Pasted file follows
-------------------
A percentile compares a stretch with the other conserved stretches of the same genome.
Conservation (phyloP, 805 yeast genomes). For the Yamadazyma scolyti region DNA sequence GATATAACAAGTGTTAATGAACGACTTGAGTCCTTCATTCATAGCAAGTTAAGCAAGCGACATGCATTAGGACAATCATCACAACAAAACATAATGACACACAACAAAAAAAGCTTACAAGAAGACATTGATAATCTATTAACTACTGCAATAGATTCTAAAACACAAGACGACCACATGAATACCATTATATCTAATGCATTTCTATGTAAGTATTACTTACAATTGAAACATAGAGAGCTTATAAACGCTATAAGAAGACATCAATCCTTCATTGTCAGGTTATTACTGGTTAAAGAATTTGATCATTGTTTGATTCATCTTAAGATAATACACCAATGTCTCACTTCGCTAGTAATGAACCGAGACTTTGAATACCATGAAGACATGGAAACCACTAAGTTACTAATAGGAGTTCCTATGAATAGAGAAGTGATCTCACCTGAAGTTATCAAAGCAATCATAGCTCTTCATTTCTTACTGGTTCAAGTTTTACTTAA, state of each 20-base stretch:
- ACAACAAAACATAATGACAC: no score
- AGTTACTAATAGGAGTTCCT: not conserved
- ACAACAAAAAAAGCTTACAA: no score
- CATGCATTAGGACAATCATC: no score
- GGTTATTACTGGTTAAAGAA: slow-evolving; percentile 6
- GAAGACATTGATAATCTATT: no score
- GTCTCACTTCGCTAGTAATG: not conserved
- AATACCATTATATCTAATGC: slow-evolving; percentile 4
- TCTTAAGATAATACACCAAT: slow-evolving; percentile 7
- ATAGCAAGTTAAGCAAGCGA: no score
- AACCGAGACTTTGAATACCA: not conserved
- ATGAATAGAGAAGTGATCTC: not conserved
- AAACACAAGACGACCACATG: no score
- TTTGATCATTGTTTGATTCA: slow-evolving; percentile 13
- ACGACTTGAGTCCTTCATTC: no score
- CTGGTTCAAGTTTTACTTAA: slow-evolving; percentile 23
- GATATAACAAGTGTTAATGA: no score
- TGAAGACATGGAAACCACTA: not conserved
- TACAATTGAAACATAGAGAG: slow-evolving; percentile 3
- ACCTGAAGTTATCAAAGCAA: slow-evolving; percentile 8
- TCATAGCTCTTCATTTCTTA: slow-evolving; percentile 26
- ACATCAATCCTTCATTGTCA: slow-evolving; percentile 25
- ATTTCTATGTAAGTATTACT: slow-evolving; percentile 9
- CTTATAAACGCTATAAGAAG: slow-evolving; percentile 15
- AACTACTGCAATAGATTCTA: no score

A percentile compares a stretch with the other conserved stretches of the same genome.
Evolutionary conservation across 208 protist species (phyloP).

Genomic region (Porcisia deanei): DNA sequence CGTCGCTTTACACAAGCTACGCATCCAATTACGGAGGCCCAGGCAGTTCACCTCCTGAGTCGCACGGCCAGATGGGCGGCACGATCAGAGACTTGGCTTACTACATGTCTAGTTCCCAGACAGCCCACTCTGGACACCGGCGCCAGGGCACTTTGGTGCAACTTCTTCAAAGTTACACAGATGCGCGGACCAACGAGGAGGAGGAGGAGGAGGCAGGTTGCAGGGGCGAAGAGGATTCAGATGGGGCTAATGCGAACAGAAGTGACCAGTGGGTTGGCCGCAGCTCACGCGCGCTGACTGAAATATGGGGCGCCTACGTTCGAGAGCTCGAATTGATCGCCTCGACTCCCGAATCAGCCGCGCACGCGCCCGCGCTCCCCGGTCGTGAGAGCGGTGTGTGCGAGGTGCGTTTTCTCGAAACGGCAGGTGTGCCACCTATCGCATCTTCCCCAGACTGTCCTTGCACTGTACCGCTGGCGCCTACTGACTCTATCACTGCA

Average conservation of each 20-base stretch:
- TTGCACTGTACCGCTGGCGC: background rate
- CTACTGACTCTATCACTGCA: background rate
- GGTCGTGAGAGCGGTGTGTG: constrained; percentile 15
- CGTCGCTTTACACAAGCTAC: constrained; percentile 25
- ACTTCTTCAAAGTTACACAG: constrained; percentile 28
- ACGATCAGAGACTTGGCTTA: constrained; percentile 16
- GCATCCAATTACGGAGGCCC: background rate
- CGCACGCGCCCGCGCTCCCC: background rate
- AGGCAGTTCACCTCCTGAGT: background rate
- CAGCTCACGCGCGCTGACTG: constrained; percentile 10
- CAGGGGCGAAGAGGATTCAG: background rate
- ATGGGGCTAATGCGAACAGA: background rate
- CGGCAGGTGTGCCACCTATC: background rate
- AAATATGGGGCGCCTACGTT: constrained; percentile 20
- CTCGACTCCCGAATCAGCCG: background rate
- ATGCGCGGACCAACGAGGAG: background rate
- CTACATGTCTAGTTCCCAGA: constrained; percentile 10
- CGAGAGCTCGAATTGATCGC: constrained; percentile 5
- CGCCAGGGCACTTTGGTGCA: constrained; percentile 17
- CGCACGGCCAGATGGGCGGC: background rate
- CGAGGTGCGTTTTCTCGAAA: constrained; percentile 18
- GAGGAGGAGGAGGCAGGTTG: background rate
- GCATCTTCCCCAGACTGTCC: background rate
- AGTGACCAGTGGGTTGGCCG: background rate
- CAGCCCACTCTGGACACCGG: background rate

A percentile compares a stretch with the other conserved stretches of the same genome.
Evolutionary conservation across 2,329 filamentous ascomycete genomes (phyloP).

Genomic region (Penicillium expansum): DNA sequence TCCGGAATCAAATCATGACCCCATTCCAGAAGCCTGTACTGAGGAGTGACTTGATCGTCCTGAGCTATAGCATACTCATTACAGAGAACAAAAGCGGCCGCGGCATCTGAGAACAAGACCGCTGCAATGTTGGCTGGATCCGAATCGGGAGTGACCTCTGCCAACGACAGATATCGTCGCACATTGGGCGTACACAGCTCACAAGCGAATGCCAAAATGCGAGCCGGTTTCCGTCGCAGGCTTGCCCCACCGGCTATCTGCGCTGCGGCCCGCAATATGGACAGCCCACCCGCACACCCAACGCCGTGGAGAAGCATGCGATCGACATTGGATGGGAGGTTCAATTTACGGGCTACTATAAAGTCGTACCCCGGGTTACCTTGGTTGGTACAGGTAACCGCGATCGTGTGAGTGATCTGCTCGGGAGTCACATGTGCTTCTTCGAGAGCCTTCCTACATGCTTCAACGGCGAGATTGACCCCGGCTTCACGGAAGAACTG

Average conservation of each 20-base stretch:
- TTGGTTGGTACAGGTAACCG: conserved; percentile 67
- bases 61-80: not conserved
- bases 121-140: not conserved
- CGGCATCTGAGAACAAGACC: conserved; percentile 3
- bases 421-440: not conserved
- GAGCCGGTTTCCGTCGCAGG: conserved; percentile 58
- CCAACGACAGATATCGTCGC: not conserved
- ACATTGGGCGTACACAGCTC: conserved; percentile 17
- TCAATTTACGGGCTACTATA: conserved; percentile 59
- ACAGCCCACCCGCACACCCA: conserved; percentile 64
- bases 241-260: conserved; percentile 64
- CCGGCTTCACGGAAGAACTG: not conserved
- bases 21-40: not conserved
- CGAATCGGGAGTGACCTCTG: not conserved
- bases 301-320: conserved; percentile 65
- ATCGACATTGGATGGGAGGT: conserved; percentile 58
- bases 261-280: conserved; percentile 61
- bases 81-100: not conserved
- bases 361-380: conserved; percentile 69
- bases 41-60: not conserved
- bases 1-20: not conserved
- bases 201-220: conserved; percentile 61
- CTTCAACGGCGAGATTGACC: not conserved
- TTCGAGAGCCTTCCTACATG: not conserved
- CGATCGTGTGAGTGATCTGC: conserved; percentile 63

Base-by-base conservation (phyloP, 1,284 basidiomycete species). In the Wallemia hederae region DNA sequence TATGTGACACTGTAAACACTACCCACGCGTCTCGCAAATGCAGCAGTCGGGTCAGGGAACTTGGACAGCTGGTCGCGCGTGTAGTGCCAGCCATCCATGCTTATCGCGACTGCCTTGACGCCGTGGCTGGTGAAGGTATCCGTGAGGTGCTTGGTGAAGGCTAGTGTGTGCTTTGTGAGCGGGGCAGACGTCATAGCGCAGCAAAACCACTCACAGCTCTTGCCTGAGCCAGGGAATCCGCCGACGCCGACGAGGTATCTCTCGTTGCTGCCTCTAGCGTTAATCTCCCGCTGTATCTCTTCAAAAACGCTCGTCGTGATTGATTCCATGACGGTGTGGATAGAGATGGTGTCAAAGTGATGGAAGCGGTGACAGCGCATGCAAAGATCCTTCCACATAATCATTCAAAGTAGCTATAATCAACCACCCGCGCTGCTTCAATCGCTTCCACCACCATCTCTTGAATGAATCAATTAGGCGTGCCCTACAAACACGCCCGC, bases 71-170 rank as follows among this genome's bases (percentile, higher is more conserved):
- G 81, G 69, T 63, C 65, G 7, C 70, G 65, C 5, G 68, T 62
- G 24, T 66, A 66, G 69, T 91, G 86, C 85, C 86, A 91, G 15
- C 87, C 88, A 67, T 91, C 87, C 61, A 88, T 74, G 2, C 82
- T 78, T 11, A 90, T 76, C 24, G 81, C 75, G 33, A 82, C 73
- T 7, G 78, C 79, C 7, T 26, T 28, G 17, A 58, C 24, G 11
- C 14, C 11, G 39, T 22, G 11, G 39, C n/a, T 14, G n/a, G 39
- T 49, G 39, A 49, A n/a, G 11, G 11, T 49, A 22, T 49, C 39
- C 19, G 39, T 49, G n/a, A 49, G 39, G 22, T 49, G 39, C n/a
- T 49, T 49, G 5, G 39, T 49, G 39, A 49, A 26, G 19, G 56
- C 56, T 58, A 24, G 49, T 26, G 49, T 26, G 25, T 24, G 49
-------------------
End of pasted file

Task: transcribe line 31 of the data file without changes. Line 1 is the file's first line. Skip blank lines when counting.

Average conservation of each 20-base stretch: